Role of glutamic acid 988 of human poly-ADP-ribose polymerase in polymer formation: Evidence for active site similarities to the ADP-ribosylating toxins

Gerald T. Marsischky, Brenda A. Wilson, R. John Collier

Research output: Contribution to journalArticlepeer-review

Abstract

Sequence similarities between the enzymatic region of poly-ADP-ribose polymerase and the corresponding region of mono-ADP-ribosylating bacterial toxins suggest similarities in active site structure and catalytic mechanism. Glu988 of the human polymerase aligns with the catalytic glutamic acid of the toxins, and replacement of this residue with Gln, Asp, or Ala caused major reductions in synthesis of enzyme-linked poly-ADP-ribose. Replacement of any of 3 other nearby Glu residues had little effect. The Glu988 mutations produced similar changes in activity in the carboxyl-terminal 40-kDa catalytic fragment fused to maltose-binding protein: E988Q and E988A reduced polymer elongation >2000-fold, and E988D ∼20-fold. Smaller changes were seen in chain initiation. The mutations had little effect on the Km of NAD, indicating a predominantly catalytic function for Glu988. The results support the concept of similar active sites of the polymerase and the ADP-ribosylating toxins. Glu988 may function in polymer elongation similarly to the toxins' active site glutamate, as a general base to activate the attacking nucleophile (in the case of the polymerase, the 2′-OH of the terminal adenosine group of a nascent poly-ADP-ribose chain).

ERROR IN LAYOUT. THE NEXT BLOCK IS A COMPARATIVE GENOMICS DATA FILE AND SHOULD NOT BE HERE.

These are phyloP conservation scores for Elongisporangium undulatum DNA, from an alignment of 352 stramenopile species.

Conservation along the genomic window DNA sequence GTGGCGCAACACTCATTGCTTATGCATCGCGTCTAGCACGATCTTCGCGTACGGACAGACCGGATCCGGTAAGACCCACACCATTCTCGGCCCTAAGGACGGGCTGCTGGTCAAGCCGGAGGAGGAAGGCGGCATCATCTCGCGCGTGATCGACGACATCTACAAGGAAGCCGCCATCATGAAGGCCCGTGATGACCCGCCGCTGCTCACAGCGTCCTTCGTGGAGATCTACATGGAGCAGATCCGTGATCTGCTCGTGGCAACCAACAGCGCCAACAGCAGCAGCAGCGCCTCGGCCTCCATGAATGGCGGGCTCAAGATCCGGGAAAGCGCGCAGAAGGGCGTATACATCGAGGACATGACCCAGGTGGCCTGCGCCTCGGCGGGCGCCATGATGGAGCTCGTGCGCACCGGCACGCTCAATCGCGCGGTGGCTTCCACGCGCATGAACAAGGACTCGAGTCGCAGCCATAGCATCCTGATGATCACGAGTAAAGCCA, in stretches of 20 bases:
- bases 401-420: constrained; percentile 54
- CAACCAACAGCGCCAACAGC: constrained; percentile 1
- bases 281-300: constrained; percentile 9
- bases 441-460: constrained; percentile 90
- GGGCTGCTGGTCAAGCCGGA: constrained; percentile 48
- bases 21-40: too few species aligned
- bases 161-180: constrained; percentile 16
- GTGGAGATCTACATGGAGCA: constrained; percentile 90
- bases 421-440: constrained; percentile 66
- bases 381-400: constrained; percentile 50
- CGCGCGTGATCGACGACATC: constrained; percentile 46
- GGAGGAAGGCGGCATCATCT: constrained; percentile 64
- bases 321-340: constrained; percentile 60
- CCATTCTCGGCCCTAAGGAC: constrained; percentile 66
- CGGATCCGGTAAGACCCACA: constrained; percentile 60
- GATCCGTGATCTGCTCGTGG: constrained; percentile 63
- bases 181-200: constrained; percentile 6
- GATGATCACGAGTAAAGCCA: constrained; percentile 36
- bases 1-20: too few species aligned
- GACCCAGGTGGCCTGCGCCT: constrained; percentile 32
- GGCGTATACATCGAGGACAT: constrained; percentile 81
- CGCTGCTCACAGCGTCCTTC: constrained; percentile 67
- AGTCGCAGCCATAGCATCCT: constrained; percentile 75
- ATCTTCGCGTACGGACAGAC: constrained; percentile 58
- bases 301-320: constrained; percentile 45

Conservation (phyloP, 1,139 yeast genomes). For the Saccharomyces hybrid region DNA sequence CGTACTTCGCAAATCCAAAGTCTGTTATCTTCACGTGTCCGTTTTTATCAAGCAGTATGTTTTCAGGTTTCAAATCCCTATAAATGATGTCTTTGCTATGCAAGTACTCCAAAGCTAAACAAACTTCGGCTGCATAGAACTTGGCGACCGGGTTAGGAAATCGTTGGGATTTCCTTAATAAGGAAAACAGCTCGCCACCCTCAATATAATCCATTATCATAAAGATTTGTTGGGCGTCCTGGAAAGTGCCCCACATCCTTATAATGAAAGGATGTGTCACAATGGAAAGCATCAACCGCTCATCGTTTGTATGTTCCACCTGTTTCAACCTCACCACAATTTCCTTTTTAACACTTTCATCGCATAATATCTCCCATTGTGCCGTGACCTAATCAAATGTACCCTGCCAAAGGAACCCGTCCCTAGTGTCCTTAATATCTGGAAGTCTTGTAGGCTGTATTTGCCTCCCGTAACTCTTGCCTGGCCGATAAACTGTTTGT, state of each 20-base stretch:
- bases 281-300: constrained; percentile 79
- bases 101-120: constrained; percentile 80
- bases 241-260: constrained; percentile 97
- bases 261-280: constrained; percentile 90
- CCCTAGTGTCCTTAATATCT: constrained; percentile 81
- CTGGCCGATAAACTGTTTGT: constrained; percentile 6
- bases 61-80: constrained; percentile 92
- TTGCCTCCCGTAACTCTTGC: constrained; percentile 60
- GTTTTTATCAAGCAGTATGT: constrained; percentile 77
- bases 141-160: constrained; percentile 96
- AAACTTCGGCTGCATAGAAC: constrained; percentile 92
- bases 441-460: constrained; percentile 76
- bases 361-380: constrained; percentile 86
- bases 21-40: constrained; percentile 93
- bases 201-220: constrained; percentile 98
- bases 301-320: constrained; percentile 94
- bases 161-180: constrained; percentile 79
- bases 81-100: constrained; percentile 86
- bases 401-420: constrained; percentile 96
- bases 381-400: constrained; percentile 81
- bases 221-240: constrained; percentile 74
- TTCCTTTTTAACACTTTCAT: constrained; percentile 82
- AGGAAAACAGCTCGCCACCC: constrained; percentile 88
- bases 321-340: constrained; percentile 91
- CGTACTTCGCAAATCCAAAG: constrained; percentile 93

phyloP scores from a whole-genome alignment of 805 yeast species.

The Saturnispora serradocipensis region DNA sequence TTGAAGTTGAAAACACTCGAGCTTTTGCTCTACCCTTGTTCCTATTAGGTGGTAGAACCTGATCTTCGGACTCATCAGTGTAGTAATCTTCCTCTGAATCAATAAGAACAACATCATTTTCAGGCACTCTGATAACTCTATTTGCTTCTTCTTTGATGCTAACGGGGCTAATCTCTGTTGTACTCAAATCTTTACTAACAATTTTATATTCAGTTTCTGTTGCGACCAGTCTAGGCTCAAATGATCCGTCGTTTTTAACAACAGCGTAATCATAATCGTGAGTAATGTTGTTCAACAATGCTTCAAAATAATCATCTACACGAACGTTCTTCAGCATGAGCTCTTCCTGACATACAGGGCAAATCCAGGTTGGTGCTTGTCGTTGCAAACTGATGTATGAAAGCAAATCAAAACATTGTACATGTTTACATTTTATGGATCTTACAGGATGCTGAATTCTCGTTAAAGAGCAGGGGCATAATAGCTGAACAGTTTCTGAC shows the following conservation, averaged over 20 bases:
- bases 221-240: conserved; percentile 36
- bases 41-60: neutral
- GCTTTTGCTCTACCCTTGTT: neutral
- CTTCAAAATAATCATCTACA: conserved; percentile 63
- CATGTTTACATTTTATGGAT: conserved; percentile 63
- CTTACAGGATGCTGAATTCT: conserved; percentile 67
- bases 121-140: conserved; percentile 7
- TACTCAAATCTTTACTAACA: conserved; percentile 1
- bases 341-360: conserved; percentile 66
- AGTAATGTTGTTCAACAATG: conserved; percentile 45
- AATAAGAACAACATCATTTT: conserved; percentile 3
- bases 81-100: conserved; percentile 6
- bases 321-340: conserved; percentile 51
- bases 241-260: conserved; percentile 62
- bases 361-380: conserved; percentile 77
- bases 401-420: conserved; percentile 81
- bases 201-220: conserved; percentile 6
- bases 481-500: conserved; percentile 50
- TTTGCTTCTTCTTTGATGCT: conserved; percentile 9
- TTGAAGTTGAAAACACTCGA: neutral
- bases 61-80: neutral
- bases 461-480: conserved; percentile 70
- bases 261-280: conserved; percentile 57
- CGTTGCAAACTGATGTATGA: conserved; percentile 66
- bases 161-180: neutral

Original languageEnglish (US)
Pages (from-to)3247-3254
Number of pages8
JournalJournal of Biological Chemistry
Volume270
Issue number7
DOIs
StatePublished - Feb 17 1995
Externally publishedYes

ASJC Scopus subject areas

  • Biochemistry
  • Molecular Biology
  • Cell Biology

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